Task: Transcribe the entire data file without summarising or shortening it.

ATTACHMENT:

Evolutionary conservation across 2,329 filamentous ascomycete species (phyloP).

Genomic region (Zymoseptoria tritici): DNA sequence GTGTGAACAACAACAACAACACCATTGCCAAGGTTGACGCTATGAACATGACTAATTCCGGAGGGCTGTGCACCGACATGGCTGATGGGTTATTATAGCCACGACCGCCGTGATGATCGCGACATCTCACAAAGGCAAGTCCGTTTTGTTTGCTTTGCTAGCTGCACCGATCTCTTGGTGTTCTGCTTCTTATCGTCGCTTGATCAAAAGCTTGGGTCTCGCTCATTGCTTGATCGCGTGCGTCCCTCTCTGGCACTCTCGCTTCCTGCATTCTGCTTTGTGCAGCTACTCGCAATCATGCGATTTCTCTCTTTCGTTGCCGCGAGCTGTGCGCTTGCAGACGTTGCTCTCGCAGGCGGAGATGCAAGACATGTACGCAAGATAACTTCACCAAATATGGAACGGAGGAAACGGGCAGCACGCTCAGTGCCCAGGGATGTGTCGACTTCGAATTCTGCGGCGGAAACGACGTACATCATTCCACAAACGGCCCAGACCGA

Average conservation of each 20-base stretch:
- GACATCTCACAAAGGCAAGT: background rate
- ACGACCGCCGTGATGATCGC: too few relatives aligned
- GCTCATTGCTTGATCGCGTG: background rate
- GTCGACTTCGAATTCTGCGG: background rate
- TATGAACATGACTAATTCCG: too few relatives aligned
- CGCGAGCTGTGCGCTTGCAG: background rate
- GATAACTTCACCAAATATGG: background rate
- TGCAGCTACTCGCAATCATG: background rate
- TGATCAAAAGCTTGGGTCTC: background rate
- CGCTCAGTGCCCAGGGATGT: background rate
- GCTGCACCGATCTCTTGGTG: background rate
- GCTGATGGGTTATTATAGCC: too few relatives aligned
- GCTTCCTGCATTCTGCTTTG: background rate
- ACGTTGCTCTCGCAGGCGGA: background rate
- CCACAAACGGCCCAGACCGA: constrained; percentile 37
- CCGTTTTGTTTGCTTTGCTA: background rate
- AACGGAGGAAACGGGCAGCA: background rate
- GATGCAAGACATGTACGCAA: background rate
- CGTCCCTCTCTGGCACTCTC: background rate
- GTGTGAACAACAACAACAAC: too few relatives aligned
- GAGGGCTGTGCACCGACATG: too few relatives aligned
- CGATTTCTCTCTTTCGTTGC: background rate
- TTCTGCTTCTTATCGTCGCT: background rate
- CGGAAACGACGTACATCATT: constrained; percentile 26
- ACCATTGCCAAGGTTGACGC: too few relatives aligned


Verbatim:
Evolutionary conservation across 2,329 filamentous ascomycete species (phyloP).

Genomic region (Zymoseptoria tritici): DNA sequence GTGTGAACAACAACAACAACACCATTGCCAAGGTTGACGCTATGAACATGACTAATTCCGGAGGGCTGTGCACCGACATGGCTGATGGGTTATTATAGCCACGACCGCCGTGATGATCGCGACATCTCACAAAGGCAAGTCCGTTTTGTTTGCTTTGCTAGCTGCACCGATCTCTTGGTGTTCTGCTTCTTATCGTCGCTTGATCAAAAGCTTGGGTCTCGCTCATTGCTTGATCGCGTGCGTCCCTCTCTGGCACTCTCGCTTCCTGCATTCTGCTTTGTGCAGCTACTCGCAATCATGCGATTTCTCTCTTTCGTTGCCGCGAGCTGTGCGCTTGCAGACGTTGCTCTCGCAGGCGGAGATGCAAGACATGTACGCAAGATAACTTCACCAAATATGGAACGGAGGAAACGGGCAGCACGCTCAGTGCCCAGGGATGTGTCGACTTCGAATTCTGCGGCGGAAACGACGTACATCATTCCACAAACGGCCCAGACCGA

Average conservation of each 20-base stretch:
- GACATCTCACAAAGGCAAGT: background rate
- ACGACCGCCGTGATGATCGC: too few relatives aligned
- GCTCATTGCTTGATCGCGTG: background rate
- GTCGACTTCGAATTCTGCGG: background rate
- TATGAACATGACTAATTCCG: too few relatives aligned
- CGCGAGCTGTGCGCTTGCAG: background rate
- GATAACTTCACCAAATATGG: background rate
- TGCAGCTACTCGCAATCATG: background rate
- TGATCAAAAGCTTGGGTCTC: background rate
- CGCTCAGTGCCCAGGGATGT: background rate
- GCTGCACCGATCTCTTGGTG: background rate
- GCTGATGGGTTATTATAGCC: too few relatives aligned
- GCTTCCTGCATTCTGCTTTG: background rate
- ACGTTGCTCTCGCAGGCGGA: background rate
- CCACAAACGGCCCAGACCGA: constrained; percentile 37
- CCGTTTTGTTTGCTTTGCTA: background rate
- AACGGAGGAAACGGGCAGCA: background rate
- GATGCAAGACATGTACGCAA: background rate
- CGTCCCTCTCTGGCACTCTC: background rate
- GTGTGAACAACAACAACAAC: too few relatives aligned
- GAGGGCTGTGCACCGACATG: too few relatives aligned
- CGATTTCTCTCTTTCGTTGC: background rate
- TTCTGCTTCTTATCGTCGCT: background rate
- CGGAAACGACGTACATCATT: constrained; percentile 26
- ACCATTGCCAAGGTTGACGC: too few relatives aligned